More than 100 volunteers have helped clear hiking trails on PEI after Hurricane Fiona toppled tangles of trees leaving obstacles all over popular footpaths. Government and other paid workers have also chipped away at clearing trails. Those efforts have paid off.

The Confederation Trail is clear and open across the province. Half of approximately 100 kilometres of other public-use hiking trails in eastern PEI are open too.

“I’m really amazed at the work volunteers have been able to achieve,” said John Jamieson, president of Island Trails, the not-for-profit organization that maintains a few major trails in Kings County and across the Island.

In Kings County volunteers have successfully cleared the entire 15 km Cardigan River Trail, 9 km Boughton River Nature Trail, 7 km Gairloch Road Trail in Belle River, and five of 9 km of the Beck Trail just outside Murray River. The 4 km Harvey Moore Wildlife Sanctuary Trail in Milltown Cross is clear with upgraded features. 

The Department of Forestry and Wildlife cleaned up the 2 km Auburn Demo Woodlot Trail near Fort Augustus and the 3 km Valleyfield Demo Woodlot Trail and are ready for use.

Cycle PEI has blazed a path to offer a total of 5 km of open trail in Brudenell River Provincial Park but so far just for hikers.

In the PEI National Park three trails in the Greenwich area are open amounting to 10 km. This includes the floating boardwalk over Bowley Pond. However, both beach access points are closed due to damaged infrastructure. The large staircase leading down from an elevated boardwalk over the dunes to the beach was damaged.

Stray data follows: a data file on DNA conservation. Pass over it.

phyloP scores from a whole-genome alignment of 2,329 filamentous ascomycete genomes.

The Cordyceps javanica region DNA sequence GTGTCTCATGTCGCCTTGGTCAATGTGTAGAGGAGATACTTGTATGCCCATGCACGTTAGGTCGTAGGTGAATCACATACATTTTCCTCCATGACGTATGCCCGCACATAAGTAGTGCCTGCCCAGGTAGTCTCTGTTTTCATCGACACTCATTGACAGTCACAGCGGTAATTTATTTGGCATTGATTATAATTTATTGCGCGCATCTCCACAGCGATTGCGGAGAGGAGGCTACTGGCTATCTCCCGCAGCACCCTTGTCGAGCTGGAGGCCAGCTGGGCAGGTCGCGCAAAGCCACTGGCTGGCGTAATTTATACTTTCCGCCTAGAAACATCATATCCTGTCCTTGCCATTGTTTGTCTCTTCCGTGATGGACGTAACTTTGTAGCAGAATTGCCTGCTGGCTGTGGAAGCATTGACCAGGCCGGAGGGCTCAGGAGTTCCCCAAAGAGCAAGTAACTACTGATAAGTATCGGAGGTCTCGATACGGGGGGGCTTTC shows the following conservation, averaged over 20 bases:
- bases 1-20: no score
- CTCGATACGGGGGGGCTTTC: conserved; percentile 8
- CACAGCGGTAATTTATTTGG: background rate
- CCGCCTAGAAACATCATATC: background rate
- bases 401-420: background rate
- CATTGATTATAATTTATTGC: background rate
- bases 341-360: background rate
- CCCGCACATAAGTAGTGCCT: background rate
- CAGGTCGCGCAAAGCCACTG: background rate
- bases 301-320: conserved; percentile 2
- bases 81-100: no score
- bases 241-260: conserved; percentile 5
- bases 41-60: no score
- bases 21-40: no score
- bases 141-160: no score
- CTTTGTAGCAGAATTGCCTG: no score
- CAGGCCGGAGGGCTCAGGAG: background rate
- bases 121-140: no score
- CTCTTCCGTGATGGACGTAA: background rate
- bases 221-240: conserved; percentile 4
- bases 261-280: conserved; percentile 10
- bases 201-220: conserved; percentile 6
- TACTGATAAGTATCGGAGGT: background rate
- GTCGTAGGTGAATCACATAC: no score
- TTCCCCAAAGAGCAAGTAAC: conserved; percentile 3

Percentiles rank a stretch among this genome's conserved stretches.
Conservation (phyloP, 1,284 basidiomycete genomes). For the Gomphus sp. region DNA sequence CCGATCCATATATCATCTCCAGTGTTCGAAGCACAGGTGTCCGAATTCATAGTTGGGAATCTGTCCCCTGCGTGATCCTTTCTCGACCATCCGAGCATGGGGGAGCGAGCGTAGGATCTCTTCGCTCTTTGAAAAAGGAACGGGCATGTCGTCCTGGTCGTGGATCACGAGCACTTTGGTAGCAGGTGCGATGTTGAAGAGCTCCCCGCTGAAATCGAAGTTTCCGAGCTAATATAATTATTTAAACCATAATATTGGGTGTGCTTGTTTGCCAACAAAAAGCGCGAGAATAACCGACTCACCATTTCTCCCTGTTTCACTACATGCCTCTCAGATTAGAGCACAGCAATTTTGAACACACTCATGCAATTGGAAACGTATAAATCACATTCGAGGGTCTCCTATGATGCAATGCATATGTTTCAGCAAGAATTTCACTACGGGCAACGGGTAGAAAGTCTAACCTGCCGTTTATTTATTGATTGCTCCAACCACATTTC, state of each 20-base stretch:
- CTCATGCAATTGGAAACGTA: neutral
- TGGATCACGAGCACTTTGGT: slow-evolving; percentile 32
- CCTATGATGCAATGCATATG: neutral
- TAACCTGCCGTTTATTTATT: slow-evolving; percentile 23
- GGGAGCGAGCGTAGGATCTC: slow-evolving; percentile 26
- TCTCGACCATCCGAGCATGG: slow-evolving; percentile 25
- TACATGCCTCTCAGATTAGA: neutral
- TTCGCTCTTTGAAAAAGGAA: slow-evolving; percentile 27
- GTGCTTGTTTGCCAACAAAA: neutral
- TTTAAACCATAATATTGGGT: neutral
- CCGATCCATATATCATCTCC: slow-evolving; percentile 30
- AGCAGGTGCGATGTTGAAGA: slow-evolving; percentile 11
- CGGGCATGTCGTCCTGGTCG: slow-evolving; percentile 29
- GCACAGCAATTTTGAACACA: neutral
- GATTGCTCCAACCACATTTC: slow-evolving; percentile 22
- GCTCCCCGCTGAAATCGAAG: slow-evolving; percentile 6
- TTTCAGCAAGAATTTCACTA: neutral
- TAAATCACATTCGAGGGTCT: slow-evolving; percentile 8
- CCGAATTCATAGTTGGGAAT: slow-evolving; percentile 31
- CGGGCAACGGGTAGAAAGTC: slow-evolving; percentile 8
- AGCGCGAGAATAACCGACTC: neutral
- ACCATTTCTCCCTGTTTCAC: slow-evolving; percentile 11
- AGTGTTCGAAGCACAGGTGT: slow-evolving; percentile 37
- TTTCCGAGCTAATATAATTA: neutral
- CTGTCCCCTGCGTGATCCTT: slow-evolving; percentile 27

Despite tremendous efforts from volunteers and various organizations, Mr Jamieson noted  there is still lots of work to do on trails managed by Island Trails across the province.

Of the 12 km Dromore Woodland Trails only a few kilometres are cleared. The 13 km Forest Hill Trail has not been cleared nor has the 7 km Selkirk Trail. MacPhail Woods Trails has two to three kms open.

“The damage on these trails was extensive and it’s just too much to ask of volunteers,” said Mr Jamieson, who is working on securing funding from Red Cross and possibly ACOA to hire contractors to clean up the remaining trails managed by Island Trails.

Many trails aren’t accessible by motorized vehicles and clearing the tangle of trees in some locations can be dangerous even for volunteers with chainsaw training and gear. 

 “The last thing we want is for someone to get hurt,” he said.

While contractors to complete tree work are in high demand Mr Jamieson is hopeful the remainder of Island trails will be open in coming months. He advises people to exercise caution even on trails that have been cleared. There are still many standing trees that have been compromised by Fiona which could present a risk to hikers, especially on windy days. 

Jordan Bober of Georgetown is president of Cycle PEI. He is particularly appreciative that the Cardigan Trail is already open for use and other popular cycling trails such as Gairloch and a portion of the Beck Trail are open.

While trails like Gairloch and the Beck Trail are cleared for hikers it could take some additional work to make them safe for bikers who may need broader and taller clearance. 

Mr Bober suggests biking on trails with caution and to wait until the mud has dried to prevent serious ruts.

By Rachel Collier, Local Journalism Initiative Reporter

Original Published on May 31, 2023 at 08:06

This item reprinted with permission from   The Eastern Graphic   Montague, Prince Edward Island
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